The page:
• Hydrogen
  • Carbon


The next six are the major nutrients, more technically known as macronutrients. The ratio of the first three (N, P, K) is always given on fertilisers. This is important information, as it helps us choose the best product for correcting a deficiency in our plants:

  • Nitrogen (N)
  • Phosphorus (P)
  • Potassium (K)
  • Calcium
  • Magnesium
  • Sulphur


And lastly the seven micronutrients:

  • Iron
  • Chlorine
  • Boron
  • Manganese
  • Zinc
  • Copper
  • Molybdenum


The majority of these are readily available from either the soil or the air. Factors limiting their uptake include soil pH and soil moisture content.

For simplicity’s sake, we’ll take a look at five of the six macronutrients along with one of the micronutrients (iron). Let’s consider how each one benefits the plant, plus how to recognise a deficiency.



Nitrogen is used firstly for the creation of chlorophyll, the green pigment which enables photosynthesis. Growth processes all rely on nitrogen availability; it’s required for formation of both proteins and enzymes.

Deficiency can be recognised by yellowing (chlorosis) of older leaves, leading to stunted, slowed growth and delayed flowering and fruiting. Brassica (cabbages, kale, brussels sprouts) leaves will turn purple.



Coming from decomposing organic matter, phosphorus is vital to several processes. It's a key element of DNA, the plant’s building blocks. It plays a part in both respiration and metabolism (release and use of energy). It also contributes to flowering and fruiting, and germination of seeds.

When lacking in phosphorus, plants will develop blue-green or purplish tints to their older leaves. These will begin to fall prematurely and growth will be stunted. Similarly, seedlings that germinate with a deficiency will have purple foliage and slow, weak growth. There's a delay in flowering and so also fruiting.



Potassium is utilised by the plant in a range of ways. Protein synthesis, uptake of oxygen for photosynthesis, and also carbohydrate breakdown for release of energy all need potassium. Furthermore, plants require it for water regulation, and it’s pumped in and out of guard cells surrounding the leaf pores to cause them to open and close. This enables gas exchange.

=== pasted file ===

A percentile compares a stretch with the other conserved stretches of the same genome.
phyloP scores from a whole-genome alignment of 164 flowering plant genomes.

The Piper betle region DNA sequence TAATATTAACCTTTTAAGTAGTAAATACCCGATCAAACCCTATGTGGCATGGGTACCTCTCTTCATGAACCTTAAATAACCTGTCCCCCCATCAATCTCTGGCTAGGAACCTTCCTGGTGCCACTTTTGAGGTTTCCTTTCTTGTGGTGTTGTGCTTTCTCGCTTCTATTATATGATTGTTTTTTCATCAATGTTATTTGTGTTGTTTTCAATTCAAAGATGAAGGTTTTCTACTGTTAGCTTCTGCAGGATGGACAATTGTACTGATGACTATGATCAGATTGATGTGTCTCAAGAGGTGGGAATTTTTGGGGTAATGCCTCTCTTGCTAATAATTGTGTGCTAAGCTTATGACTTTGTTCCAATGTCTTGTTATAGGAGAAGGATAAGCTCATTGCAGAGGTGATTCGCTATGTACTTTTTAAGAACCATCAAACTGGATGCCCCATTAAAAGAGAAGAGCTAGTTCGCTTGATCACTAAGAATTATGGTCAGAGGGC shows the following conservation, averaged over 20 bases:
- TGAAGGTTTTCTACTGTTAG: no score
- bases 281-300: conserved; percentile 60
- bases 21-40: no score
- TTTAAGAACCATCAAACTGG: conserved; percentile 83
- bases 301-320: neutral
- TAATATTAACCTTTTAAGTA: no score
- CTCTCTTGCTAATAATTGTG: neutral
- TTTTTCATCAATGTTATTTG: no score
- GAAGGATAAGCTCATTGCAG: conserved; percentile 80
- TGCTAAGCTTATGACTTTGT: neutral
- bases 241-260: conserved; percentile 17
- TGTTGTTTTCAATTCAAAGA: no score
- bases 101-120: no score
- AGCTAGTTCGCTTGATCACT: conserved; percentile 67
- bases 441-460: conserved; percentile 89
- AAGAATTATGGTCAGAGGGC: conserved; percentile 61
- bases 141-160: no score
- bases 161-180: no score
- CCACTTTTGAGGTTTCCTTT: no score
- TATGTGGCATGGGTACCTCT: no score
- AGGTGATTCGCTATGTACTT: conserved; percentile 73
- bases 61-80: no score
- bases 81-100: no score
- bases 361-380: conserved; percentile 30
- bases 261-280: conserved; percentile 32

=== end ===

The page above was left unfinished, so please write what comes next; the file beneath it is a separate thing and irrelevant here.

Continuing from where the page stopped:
Deficiency symptoms will again begin in older leaves. It manifests as brown stains underneath leaves, and some yellowing between veins. Leaf tips and margins curl and shrivel, appearing scorched. Stems and roots are weak.



Plants use this macronutrient to bind cell structures together. Death of young leaves and shoot tips reveals calcium deficiency. In fruits, the ends of tomatoes go brown, and apples develop dark spots all over their skin.



A vital component of chlorophyll, magnesium deficiency appears as yellowing of older leaves and the turning upwards of their tips. The yellowing changes to red discolouration between veins.



This is an important micronutrient, responsible for facilitating chlorophyll production and respiration. Iron deficiency affects young leaves, with yellowing between the veins. Stems are weak, being slender and shorter than normal, although new buds will still survive.


How to combat nutrient deficiency?

The main points to bear in mind are water and feed.

Plants absorb most of their nutrients through their roots, from the soil. Waterlogged ground reduces oxygen content, causing roots to die. Conversely, soil with too little moisture inhibits nutrient uptake because most enter the plant dissolved in water. Ensure your garden is appropriately and adequately watered (see our watering article here).

In terms of feeding your plants, soil with a neutral pH gives plants access to the widest range of nutrients. Balancing pH may be necessary, although isn’t always possible. An alternative is to plant according to your soil type – these plants will be naturally adept at thriving in your home conditions. If plants are struggling, you could apply fertilisers. Our article here explains more about feeding plants. Remember that plants in containers will struggle for nutrients after only a couple of weeks. This is because compost contains a much smaller, finite amount of nutrients in the first place. Once used up by the plants, you’ll start to see signs of deficiencies. Don’t delay in applying a feed at this stage. Always follow the manufacturer’s instructions.

How to water well

How to water well

We’ve experienced a remarkably long spell of hot, dry weather. Even though it may be coming to an end, it’s still important to ensure plants are well watered. Yet how do we water well, and why is it so significant?


Just like us humans, plants require a regular supply of water. In fact, unlike us, most need constant contact with it. When a plant’s roots no longer touch water below ground, the uptake process is broken and more difficult to re-establish.


How plants imbibe water

A plant’s roots penetrate into the ground, searching not only for nutrients and anchorage, but water.

When a plant’s finest roots encounter water, the process of osmosis begins. This is where water moves from areas of low sugar and salt concentration to areas with high concentrations. Root cells are full of sugar and salt, facilitating water’s movement into the plant. It is forced through cells until it reaches the xylem – the water transport system. These are like straws leading up through the stems and out to leaves. Suction is provided by the process of transpiration, where sun and wind cause water loss from leaf pores. Water which isn’t lost in transpiration enters cells that need it.